ISIS shelled Kurdish-controlled Iraq village with 'poisonous substances' – governor
"There were poisonous substances in these shells. We don't know what," Kirkuk province governor Najmuddin Kareem told reporters, referring to a Tuesday attack on the village of Taza.
More than 40 people suffered from partial chocking and skin irritation after mortar shells and Katyusha rockets filled with the "poisonous substances" exploded in the mainly Shia Turkmen village, which is located south of the oil city of Kirkuk, in a region under Kurdish control.
None of the 40 people died as a result of the attack, though five remain in hospital, health officials told Reuters.
A total of 24 shells and rockets were fired into the village from IS positions in the nearby Bashir area, Kurdish peshmerga forces commander Wasta Rasul said.
It comes just one day after the Kurdish militia group YPG stated that Islamist opposition fighters used yellow phosphorous in a chemical attack on the Sheikh Maqsood neighborhood of Aleppo, Syria, on Tuesday.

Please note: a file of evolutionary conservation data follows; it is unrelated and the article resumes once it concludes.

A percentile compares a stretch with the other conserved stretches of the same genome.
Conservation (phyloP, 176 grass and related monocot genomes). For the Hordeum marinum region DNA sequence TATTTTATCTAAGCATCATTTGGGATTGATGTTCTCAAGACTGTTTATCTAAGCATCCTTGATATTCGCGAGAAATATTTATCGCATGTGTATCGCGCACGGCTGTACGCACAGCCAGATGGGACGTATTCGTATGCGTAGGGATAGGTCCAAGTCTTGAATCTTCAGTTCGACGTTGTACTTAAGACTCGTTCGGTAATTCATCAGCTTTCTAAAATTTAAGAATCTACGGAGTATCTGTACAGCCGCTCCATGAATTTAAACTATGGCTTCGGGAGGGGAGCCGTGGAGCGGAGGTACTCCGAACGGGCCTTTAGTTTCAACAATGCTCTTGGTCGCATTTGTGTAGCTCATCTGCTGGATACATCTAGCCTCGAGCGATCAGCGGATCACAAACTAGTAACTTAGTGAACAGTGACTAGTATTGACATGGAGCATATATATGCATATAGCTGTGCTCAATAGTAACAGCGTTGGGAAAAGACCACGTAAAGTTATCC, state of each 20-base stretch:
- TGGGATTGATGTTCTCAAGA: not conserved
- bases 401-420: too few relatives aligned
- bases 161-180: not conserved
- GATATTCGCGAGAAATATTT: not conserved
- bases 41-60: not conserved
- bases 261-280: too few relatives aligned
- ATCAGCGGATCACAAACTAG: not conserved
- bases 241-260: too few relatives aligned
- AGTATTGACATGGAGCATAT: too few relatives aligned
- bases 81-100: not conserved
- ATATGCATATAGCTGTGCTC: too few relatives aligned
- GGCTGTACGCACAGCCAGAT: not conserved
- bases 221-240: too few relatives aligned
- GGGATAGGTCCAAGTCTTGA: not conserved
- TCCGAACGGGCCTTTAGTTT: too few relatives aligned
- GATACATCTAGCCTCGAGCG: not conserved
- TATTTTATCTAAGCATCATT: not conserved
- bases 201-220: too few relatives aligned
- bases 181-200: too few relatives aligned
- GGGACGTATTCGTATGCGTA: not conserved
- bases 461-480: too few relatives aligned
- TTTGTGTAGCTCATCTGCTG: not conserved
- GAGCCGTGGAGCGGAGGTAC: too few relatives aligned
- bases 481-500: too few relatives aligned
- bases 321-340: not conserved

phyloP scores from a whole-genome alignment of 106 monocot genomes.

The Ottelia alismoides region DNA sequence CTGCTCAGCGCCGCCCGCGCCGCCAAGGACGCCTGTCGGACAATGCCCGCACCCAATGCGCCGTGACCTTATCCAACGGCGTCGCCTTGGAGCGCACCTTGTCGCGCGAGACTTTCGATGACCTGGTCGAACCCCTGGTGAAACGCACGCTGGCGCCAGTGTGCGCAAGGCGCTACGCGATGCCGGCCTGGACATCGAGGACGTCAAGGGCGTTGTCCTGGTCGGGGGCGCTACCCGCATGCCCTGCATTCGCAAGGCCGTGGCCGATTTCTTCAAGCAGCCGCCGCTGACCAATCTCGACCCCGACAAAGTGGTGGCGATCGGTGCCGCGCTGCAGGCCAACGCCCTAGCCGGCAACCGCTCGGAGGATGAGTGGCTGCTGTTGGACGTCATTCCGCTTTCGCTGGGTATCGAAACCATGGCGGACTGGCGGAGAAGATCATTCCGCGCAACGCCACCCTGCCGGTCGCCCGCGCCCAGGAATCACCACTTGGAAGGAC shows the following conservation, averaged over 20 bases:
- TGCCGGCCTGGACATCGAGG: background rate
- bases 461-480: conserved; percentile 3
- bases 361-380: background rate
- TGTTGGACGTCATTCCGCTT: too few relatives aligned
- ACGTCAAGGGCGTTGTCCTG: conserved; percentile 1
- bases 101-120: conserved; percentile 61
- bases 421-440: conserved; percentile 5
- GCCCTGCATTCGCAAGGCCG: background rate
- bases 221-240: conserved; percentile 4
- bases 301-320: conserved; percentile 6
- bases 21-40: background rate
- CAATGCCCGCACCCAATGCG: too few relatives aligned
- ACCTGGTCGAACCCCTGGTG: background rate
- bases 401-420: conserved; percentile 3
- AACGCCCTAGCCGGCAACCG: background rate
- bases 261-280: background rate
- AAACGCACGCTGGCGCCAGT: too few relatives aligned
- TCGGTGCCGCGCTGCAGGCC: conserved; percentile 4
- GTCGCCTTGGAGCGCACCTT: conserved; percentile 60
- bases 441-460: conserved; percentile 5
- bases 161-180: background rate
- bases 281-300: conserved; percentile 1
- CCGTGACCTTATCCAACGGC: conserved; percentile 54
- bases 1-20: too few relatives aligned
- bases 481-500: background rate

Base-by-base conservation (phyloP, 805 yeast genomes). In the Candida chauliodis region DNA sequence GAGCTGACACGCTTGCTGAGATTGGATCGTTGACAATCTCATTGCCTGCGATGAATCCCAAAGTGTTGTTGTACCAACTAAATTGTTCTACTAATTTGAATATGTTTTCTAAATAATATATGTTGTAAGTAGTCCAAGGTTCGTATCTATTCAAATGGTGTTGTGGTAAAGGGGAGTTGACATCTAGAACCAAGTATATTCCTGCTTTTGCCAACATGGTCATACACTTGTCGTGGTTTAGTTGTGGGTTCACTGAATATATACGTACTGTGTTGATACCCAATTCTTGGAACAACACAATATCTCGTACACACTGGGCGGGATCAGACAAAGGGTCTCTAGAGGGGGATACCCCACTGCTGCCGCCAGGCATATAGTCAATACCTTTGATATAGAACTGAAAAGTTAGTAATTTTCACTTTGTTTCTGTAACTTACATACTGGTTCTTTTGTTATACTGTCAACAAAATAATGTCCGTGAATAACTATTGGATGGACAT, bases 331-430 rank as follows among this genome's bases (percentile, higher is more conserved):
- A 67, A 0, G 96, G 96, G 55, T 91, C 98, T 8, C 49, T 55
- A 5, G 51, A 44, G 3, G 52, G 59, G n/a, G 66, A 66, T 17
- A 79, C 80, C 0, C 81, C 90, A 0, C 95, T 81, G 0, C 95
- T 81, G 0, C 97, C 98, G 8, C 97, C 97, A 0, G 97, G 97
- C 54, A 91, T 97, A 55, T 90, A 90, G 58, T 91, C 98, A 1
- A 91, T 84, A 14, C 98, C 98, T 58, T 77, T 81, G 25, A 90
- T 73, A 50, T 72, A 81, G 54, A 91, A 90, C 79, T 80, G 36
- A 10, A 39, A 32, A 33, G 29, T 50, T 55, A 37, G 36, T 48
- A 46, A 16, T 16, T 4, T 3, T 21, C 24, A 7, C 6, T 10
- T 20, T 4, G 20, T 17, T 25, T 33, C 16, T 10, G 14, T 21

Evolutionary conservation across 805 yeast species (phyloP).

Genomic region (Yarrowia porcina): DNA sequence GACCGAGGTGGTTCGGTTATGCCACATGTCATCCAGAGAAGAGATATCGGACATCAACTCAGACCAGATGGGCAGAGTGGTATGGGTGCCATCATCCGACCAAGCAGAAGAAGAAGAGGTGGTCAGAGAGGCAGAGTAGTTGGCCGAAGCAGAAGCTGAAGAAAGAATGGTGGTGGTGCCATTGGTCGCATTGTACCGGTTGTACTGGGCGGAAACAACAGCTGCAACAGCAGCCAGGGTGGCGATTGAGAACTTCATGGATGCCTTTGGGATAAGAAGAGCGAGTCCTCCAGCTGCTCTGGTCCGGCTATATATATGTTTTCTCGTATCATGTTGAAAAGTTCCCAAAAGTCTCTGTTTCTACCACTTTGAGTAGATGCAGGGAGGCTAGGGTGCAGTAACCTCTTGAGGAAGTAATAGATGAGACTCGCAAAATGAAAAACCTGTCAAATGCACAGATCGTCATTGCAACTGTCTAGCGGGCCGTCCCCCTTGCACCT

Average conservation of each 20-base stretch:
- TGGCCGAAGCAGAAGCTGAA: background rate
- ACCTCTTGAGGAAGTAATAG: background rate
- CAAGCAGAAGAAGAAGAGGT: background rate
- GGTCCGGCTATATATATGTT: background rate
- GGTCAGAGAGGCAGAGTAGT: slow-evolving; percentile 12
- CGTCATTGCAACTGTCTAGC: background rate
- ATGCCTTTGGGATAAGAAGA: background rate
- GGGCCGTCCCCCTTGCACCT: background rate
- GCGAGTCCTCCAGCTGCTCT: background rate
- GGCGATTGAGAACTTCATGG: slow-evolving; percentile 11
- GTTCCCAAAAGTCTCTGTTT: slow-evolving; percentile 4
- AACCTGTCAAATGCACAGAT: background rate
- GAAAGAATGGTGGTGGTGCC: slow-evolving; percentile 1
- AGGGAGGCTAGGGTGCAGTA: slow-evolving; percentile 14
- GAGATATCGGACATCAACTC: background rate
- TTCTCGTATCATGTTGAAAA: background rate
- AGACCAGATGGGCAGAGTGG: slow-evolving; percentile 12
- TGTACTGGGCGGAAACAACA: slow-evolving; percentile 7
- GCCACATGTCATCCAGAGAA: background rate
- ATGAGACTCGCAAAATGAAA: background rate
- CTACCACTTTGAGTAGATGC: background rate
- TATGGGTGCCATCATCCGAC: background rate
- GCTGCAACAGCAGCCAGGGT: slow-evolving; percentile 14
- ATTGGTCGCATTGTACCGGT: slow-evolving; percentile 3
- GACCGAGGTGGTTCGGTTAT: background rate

Meanwhile, US aircraft have begun targeting IS' chemical weapons sites near Mosul, Iraq. It comes after an initial round of airstrikes aimed at diminishing the group's ability to use mustard agent, according to CNN.
It is unclear whether the strikes conducted over the past several days have been successful. The strikes were aided by an IS detainee who provided vital information to the US military, according to the news network.
Last month, a source from the Organization for the Prohibition of Chemical Weapons (OPCW) said that IS militants attacked Kurdish forces with mustard gas in 2015, citing lab tests that came back positive for the substance after Kurdish soldiers fell ill on the battlefield.
It represented the first known instance of chemical weapons use in Iraq since the fall of Saddam Hussein, the source said.
The revelation came just three days after Central Intelligence (CIA) Director John Brennan stated that IS had used chemical weapons on the battlefield, stressing that the militant group may have more in its possession.
In October, the OPCW also concluded that mustard gas was used in neighboring Syria in 2015. Experts believe the mustard gas used in Syria originated from an undeclared chemical stockpile, or that militants have gained the basic knowledge to develop and conduct a crude chemical attack with rockets or mortars.